Which would be great…if anyone actually bought large cars anymore.

    They score better as they age, while the newer tin can designs suffer electrical glitches, expensive “strut” repairs, etc. Try pricing a four wheel strut replacement on an Avalon vs. buying four new shocks on a Panther.

    The money spent on replacing an Avalon’s parts are well-spent compared to any cash spent on that time warp on wheels. I’d rather EAT the money.

  • avatar
    hwyhobo

    If Ford put a more fuel-efficient power plant into a panther, I would buy it in an eye blink. Talk about a car that will outlast you. Too bad they stopped making a CV wagon long time ago.

    BTW, that “time warp on wheels” even with today’s power plant is still infinitely more efficient than most of the formerly-trendy SUV POSes on the road (and handles 100 times better).

  • avatar
    philbailey

    “TrueDelta is the only organization whose customer data is worthy of TTAC readers’ full consideration.”

    Not so, at all. Consumers Reports still plays a very important role in providing data on long term reliability. And unlike all other “quality measurers” they have no immediate requirement for earned income, in the form of fees.

    As I have oft repeated, CR’s “red dot/black dot” presentation very closely parallels our experiences on the shop floor. Don’t count CR out, you do so at your peril. Actually, I can see no real reason for re-inventing the wheel in the first place.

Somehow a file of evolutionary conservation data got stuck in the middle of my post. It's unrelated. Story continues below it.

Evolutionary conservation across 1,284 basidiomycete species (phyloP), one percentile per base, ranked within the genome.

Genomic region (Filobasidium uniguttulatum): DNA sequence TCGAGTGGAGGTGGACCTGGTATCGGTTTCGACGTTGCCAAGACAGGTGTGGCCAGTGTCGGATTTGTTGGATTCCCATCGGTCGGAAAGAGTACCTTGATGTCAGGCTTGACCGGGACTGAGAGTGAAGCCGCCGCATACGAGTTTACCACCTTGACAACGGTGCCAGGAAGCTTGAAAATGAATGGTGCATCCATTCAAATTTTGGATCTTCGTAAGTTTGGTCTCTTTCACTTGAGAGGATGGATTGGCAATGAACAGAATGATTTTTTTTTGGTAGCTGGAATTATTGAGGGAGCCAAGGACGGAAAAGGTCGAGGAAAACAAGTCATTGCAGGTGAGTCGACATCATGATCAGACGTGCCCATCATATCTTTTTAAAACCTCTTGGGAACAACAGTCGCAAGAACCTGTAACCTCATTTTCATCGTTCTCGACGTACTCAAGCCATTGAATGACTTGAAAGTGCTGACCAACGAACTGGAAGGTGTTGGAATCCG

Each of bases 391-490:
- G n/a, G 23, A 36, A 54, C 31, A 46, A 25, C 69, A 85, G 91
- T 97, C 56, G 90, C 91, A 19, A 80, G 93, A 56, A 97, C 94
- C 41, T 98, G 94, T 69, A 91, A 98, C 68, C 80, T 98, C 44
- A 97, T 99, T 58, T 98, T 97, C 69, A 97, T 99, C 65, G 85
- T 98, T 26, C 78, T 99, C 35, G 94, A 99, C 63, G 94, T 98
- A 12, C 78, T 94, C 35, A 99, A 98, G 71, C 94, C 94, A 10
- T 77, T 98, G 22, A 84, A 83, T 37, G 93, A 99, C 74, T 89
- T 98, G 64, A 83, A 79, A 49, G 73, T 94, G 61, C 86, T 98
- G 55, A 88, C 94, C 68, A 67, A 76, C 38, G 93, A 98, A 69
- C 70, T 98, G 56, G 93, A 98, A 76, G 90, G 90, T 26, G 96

• avatar
    Airhen

    New models often have more issues then the same vehicle on it’s third year of production. Jeep has had a number of new models, such as the new redesigned Wrangler JK that has been a big seller, so that should also be taken into consideration.

    I would like to see how vehicles have been after five years as that would tell me more about how well built the are.

  • avatar
    Pch101

    90 day ratings is just done for marketing purposes.

    No, it’s done because JD Power makes a lot of money selling its data to manufacturers, which then use the IQS to measure how their cars are managing fresh out of the factory.

    JD Power gives a fraction of its information to the public in order to stimulate enough public interest and credibility so that the manufacturers continue to subscribe to their services.

    I would like to see how vehicles have been after five years as that would tell me more about how well built the are.

    Consumer Reports and True Delta will tell you that.

    I’m guessing that JD Power offers 90-day and 3-year surveys because both of those fall within typical manufacturer warranty periods. The manufacturers aren’t necessarily going to pay for data for the fifth year, when they don’t provide any warranty coverage for that time period.

  • avatar
    Busbodger

    Useless information. Tell me 10 years out how the cars are doing and I’ll pick a brand that I want to own from that list.

    Nope, I don’t know how to measure that reliably either… Most of those vehicles are no longer dealer maintained. Guess we’d have to go around to the shops and talk to the mechanics.

  • avatar
    psarhjinian

    Interestingly enough, IQS is a good measurement of a plant’s ability to assemble a product. In that sense, it’s reliable data.

    Even more interestingly, the top-rated pickup truck and large car are built at the very plant (Oshawa) that GM is going to close.

    That’s strategy!